Trade group said the nature of protests against a North Dakota oil pipeline support a move to put some oil and gas lease activity online. Photo by Heinz Ruckemann/UPI | License Photo
DENVER, Oct. 14 (UPI) -- Protests against a North Dakota oil pipeline that some authorities have said are violent supports a push to hold oil and gas leases online, backers said.
A federal appeals court during the weekend ruled that construction can proceed on the Dakota Access pipeline in the face of challenges to the extent of U.S. Army Corps of Engineers consultation with tribal groups concerned about the sanctity of sacred sites. Dozens of people were arrested in protests related to the project during the weekend for "inciting a riot," according local sheriffs in North Dakota.
Some regional oil infrastructure was disrupted as a result of protest activity. Last week, the state government in North Dakota called for support from neighboring states to respond to the unrest.
The Western Energy Alliance, a non-profit trade association, said it was standing in support of a move by the federal Bureau of Land Management to hold oil and gas auctions online in light of protests against the Dakota oil pipeline and sabotage of other regional energy infrastructure.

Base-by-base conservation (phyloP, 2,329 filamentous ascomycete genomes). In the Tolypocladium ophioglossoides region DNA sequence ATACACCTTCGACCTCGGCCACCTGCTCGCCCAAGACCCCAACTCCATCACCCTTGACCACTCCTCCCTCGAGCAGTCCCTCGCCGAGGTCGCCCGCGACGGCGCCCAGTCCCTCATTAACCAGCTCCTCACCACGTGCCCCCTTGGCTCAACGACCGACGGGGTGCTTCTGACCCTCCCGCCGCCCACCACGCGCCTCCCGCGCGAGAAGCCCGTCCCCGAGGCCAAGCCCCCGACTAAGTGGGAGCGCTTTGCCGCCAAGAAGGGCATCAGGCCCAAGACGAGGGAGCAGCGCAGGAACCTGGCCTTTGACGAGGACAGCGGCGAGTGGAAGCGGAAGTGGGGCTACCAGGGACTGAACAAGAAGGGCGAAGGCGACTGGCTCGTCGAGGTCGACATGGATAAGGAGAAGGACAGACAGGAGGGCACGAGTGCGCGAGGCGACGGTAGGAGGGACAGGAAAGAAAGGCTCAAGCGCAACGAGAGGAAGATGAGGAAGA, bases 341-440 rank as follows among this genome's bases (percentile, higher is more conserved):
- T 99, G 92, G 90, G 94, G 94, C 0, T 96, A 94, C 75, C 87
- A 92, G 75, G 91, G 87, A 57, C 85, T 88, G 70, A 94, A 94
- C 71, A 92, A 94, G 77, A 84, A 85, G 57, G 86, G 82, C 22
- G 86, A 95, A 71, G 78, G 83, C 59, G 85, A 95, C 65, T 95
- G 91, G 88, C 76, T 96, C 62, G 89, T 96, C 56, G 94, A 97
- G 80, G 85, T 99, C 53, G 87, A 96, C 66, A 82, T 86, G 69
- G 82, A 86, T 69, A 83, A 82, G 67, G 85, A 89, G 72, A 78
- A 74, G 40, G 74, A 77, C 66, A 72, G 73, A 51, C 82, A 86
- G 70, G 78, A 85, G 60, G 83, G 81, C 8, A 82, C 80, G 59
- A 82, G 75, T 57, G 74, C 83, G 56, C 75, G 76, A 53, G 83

"The extremism we see from anti-oil and gas protesters, such as the vandalism and sabotage in North Dakota, is cause enough for BLM to hold leases sales online," Kathleen Sgamma, a spokesperson for the alliance, said in a statement.
Some of the parties concerned about the Dakota pipeline who contacted UPI said the police use of the word "riot" did not reflect the situation on the ground.
The Innovation in Offshore Leasing Act, introduced by Reps. Garret Graves, R-La., and Alan Lowenthal, D-Calif., last month would give the federal Department of the Interior authority to hold offshore oil and natural gas leases online.
Graves said moving the process to the Internet would increase competition and cut out some of the costs associated with holding leases in public space. The last lease sale for western parcels in the U.S. Gulf of Mexico was online in real time.
Environmental groups flocked to New Orleans, the site of the latest auction, to protest by suggesting devastating summer flooding in Louisiana was the result of the reliance on fossil fuels.
The House measure could be limiting in that it offers the federal government little time to switch to an internet-based system. Moving auctions online could also sideline groups opposed to oil- and gas-related activity.